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Saturday, December 20, 2014

NASA's Orion Capsule - This is What it's Like to Reenter the Earth's Atmosphere: (Video)

Contours of turbulence intensity and isosurfaces of mean vorticity from a simulation of flow past a wind tunnel model of the Orion crew module during reentry at Mach 0.5.  Image credit: Paul Stremel, Matthew McMullen, NASA/Ames
As reported by Discovery NewsIn a mesmerizing new video released by NASA, the full reentry of the Orion test space vehicle is chronicled — and it’s a phenomenal 10-minute ride from fiery reentry to sudden splashdown into the Pacific Ocean, all put to dreamy space music.

On Dec. 5, Orion was blasted into space by a Delta 4 Heavy rocket in the first space worthiness test of the US space agency’s next-generation space vehicle. The successful test flight was intended to imitate the full force of slamming into the Earth’s atmosphere at velocities close to the speed a spacecraft would be traveling if it was on a return trajectory from a deep space origin.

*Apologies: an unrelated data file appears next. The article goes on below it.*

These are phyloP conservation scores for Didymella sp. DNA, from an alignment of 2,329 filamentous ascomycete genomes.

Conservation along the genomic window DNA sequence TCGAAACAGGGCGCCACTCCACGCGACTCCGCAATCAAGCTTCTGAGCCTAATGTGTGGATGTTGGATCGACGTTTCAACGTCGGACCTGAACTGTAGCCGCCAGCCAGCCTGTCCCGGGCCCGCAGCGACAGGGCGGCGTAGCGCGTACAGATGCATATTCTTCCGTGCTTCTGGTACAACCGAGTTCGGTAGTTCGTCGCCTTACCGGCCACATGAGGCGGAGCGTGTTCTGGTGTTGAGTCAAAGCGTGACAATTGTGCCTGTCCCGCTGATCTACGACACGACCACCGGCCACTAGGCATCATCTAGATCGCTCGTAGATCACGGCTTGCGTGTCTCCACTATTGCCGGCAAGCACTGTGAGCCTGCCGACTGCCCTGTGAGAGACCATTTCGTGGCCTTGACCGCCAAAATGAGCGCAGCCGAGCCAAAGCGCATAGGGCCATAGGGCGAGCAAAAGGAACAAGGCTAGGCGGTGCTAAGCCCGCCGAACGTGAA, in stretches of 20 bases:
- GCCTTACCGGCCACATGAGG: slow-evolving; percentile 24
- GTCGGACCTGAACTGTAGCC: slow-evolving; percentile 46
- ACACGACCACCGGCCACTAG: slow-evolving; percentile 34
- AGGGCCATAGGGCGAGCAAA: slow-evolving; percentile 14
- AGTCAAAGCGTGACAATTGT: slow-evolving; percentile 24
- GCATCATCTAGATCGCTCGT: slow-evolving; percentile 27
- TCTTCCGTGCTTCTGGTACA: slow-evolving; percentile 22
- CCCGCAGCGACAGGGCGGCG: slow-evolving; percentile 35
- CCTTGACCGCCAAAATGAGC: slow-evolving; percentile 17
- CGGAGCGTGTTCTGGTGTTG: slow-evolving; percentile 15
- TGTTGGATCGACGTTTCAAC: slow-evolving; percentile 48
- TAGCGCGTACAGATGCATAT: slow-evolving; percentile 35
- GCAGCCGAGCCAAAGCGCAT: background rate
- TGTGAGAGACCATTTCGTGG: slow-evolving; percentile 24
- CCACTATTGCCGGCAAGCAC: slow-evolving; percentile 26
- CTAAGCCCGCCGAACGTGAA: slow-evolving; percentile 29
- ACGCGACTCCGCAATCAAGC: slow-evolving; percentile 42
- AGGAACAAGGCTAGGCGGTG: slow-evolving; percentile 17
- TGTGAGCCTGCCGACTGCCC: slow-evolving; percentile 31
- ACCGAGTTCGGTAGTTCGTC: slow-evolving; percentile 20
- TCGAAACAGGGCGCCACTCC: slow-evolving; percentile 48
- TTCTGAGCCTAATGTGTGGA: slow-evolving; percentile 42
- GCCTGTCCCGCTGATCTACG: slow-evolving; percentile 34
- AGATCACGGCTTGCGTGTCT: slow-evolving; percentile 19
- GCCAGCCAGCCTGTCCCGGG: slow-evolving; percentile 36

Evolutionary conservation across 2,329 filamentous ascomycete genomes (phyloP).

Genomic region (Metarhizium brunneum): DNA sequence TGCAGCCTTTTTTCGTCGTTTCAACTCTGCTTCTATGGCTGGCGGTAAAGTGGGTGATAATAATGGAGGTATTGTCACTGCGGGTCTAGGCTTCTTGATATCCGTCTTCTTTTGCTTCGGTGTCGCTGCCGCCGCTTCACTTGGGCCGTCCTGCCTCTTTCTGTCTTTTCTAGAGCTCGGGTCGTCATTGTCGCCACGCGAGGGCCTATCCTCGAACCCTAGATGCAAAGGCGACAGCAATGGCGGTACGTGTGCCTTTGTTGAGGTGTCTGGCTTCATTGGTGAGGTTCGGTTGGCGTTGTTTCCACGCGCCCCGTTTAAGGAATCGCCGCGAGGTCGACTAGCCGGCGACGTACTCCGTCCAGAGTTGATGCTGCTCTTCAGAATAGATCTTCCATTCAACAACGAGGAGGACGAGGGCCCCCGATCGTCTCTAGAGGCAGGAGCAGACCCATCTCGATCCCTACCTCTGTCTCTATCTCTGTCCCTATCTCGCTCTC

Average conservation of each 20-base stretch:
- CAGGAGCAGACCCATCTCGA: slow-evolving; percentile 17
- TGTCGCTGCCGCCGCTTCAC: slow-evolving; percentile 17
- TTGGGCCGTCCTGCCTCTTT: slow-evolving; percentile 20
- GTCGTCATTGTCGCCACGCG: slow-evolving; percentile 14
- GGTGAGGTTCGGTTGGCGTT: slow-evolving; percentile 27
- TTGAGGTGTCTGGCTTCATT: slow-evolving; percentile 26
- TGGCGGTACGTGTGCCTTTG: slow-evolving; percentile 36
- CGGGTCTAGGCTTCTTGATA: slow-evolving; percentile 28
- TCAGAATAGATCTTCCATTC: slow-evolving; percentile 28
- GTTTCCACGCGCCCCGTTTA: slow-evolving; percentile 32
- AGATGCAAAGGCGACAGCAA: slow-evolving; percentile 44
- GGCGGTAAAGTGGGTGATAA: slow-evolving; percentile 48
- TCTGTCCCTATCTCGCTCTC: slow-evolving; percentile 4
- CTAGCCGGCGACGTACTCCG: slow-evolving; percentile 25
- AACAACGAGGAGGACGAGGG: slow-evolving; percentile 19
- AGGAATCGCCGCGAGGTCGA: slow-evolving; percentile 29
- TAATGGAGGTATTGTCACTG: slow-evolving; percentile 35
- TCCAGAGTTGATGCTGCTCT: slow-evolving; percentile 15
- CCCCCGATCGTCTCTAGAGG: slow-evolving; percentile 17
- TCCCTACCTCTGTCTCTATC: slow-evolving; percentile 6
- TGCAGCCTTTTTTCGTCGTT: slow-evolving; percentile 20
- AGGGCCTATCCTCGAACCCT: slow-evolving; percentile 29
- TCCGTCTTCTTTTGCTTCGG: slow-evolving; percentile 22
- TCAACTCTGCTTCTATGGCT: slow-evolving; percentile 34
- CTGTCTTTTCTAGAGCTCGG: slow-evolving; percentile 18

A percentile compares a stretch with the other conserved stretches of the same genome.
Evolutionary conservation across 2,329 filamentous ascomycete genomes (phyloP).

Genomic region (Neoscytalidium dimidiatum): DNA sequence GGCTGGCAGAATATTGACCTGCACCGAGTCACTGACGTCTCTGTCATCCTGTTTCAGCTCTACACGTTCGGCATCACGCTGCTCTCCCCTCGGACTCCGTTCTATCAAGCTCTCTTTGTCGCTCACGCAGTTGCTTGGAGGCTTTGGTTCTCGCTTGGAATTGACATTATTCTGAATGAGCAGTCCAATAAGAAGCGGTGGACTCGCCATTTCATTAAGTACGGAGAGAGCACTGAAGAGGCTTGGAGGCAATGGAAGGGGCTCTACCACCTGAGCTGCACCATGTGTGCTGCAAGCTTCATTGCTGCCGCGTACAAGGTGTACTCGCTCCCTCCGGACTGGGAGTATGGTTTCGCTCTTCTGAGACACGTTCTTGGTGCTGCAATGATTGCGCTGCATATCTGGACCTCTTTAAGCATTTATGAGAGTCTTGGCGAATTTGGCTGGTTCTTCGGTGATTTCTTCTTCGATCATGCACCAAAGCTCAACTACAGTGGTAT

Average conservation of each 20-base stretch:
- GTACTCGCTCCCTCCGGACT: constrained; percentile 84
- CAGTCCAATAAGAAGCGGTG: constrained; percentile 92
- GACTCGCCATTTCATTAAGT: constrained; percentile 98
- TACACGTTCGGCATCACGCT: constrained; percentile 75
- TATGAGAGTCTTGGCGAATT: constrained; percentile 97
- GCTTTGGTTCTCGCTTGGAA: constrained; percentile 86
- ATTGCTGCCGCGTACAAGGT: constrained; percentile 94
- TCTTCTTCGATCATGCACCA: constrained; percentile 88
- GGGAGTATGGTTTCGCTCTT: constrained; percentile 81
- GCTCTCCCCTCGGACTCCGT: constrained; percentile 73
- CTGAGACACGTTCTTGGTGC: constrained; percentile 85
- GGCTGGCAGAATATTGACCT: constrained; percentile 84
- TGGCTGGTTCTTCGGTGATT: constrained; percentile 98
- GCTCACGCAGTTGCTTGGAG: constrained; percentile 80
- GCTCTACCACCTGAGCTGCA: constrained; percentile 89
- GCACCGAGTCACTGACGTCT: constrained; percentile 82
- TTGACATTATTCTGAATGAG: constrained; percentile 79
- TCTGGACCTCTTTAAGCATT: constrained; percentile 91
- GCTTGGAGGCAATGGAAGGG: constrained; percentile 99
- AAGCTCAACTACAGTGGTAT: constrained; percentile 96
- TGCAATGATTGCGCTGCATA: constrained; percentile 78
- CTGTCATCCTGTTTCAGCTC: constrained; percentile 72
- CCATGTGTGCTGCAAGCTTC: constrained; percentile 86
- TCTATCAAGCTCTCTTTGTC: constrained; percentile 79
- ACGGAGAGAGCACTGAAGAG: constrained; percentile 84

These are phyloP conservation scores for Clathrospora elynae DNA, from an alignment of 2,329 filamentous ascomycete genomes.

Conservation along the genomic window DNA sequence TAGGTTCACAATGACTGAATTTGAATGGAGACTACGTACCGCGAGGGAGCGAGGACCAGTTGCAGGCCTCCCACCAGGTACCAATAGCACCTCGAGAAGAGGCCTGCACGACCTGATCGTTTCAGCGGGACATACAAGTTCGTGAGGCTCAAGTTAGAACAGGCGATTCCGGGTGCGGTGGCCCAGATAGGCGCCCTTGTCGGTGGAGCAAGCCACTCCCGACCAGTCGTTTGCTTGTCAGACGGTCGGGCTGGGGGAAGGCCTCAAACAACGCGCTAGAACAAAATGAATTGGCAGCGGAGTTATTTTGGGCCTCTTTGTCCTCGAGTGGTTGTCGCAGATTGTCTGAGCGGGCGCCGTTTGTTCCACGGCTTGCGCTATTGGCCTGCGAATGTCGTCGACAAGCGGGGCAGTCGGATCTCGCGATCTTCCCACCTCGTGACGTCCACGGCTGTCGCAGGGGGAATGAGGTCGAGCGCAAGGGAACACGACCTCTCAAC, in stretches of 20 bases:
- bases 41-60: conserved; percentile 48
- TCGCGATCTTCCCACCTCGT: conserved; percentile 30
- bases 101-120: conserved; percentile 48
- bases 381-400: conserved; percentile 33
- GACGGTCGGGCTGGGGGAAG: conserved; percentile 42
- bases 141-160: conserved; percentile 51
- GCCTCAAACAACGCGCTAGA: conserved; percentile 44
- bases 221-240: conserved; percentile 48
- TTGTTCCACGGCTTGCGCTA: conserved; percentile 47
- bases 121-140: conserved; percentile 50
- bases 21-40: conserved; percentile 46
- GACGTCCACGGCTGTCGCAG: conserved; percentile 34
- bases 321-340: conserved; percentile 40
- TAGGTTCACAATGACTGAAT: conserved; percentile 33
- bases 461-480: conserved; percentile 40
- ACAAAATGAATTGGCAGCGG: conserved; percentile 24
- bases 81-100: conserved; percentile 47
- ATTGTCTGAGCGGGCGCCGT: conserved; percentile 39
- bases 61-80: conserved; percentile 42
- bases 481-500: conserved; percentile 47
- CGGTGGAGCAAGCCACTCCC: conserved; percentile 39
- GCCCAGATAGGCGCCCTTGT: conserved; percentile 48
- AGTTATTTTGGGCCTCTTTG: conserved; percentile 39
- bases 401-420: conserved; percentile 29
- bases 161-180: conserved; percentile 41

The unmanned Orion test vehicle was sent on an elliptical orbit around the Earth, traveling a maximum distance of 3,604 miles from Earth, far beyond the orbit of the International Space Station. The manned version of Orion will will eventually be tasked with transporting astronauts to destinations beyond Earth orbit — an altitude an astronaut hasn’t traveled beyond since the Apollo era and the 1960′s and 70′s — to asteroids and, potentially, Mars.
So for now, we have this stunning video that gives us a capsule-eye view of reentry. For reference, the camera is looking ‘up’ from behind the capsule, so as Orion’s lager heat shield bears the brunt of atmospheric heating as it reenters through the stratosphere, we’re looking along the ionization trail of this man-made meteor as it dashes through the sky.